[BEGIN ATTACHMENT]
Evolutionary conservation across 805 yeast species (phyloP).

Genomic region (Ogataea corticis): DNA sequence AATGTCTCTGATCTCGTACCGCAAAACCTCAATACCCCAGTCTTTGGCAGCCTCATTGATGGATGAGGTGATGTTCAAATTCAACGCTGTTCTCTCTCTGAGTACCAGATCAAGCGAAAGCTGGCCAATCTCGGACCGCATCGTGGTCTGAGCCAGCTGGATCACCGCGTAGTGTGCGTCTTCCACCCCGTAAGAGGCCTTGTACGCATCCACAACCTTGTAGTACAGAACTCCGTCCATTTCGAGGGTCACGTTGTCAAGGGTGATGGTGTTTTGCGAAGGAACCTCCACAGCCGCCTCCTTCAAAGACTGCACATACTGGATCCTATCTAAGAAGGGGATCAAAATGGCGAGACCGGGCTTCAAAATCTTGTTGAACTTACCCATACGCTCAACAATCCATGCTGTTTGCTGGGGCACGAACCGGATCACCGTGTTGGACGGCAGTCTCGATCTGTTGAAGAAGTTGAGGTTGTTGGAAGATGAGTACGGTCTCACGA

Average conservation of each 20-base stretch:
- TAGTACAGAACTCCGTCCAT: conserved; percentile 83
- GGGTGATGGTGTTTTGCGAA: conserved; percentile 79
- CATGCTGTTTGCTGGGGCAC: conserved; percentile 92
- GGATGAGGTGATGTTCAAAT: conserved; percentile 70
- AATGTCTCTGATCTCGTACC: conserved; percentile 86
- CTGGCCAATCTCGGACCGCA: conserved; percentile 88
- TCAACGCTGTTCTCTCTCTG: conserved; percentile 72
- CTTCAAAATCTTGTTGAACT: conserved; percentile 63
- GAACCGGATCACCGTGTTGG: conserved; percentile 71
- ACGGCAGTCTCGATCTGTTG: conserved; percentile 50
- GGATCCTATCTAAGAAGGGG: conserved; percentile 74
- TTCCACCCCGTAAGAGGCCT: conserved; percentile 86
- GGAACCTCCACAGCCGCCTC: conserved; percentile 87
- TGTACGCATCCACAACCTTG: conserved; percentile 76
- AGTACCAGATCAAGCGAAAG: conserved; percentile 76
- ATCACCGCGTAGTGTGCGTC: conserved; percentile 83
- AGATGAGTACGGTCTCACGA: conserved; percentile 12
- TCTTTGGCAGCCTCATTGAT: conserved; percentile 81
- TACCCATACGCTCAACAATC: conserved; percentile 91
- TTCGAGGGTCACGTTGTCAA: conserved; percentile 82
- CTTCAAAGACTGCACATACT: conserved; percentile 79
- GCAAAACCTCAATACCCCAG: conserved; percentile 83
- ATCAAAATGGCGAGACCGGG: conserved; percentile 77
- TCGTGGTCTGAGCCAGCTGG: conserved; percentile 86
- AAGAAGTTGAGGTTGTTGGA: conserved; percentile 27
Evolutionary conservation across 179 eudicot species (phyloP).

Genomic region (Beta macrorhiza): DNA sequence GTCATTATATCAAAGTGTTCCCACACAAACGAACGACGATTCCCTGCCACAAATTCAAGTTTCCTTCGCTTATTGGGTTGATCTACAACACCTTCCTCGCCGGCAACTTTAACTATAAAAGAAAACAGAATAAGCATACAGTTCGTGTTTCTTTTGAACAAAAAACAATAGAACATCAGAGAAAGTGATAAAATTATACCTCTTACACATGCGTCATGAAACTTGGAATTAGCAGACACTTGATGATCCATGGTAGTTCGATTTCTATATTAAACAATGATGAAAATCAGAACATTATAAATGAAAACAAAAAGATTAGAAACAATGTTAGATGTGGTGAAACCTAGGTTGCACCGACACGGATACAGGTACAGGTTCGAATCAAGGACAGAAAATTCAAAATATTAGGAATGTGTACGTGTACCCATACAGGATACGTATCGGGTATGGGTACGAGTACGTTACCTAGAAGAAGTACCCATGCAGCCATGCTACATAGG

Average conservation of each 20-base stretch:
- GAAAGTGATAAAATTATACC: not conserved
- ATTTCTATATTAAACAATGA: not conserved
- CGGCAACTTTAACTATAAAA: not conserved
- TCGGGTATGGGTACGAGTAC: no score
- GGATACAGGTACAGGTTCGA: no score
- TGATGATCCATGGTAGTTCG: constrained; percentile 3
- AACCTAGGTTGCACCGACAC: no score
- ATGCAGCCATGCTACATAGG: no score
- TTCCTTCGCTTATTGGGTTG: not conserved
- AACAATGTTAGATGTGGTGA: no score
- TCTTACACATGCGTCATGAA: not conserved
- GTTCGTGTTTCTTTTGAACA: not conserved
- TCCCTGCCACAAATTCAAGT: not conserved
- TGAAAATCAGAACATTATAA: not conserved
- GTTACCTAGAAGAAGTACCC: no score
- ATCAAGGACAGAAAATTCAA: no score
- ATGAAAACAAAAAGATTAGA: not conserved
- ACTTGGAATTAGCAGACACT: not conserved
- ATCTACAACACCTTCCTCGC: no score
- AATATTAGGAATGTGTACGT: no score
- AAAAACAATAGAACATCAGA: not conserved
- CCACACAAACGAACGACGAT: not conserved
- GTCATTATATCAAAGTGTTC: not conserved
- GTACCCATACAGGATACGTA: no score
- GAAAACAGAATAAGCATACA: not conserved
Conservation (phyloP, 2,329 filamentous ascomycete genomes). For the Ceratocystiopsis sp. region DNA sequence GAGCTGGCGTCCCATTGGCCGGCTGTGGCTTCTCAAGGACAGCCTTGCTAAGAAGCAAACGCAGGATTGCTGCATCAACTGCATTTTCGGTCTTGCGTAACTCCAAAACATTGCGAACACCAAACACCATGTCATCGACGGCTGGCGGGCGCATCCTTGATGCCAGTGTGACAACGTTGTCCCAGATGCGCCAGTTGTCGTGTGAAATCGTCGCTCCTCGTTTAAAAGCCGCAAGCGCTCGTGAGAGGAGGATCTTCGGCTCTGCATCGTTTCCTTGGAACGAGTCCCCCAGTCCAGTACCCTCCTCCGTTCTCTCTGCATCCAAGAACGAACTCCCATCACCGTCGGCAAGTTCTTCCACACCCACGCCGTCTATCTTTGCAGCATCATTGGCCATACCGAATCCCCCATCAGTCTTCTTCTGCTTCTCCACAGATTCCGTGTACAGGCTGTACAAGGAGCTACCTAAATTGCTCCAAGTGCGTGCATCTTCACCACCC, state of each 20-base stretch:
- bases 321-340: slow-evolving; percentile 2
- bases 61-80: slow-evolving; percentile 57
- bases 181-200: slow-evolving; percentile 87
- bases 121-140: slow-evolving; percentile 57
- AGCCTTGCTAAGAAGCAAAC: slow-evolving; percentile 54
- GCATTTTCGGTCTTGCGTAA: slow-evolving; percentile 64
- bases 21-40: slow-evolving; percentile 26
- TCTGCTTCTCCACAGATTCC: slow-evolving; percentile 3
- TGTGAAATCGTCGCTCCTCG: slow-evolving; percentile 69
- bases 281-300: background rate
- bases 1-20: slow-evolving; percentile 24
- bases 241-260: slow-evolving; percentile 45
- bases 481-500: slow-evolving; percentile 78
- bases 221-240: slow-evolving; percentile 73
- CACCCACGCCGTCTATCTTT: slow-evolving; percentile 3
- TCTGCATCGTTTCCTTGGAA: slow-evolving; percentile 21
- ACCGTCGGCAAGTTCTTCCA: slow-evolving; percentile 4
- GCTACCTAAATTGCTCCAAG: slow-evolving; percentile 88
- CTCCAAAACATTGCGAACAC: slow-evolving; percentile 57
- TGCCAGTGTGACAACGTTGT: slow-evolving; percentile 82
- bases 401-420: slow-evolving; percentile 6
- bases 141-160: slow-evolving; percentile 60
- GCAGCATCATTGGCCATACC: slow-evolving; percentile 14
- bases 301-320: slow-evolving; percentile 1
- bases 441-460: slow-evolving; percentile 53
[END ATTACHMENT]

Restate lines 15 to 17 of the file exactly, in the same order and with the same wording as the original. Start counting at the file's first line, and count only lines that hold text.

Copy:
- TTCCACCCCGTAAGAGGCCT: conserved; percentile 86
- GGAACCTCCACAGCCGCCTC: conserved; percentile 87
- TGTACGCATCCACAACCTTG: conserved; percentile 76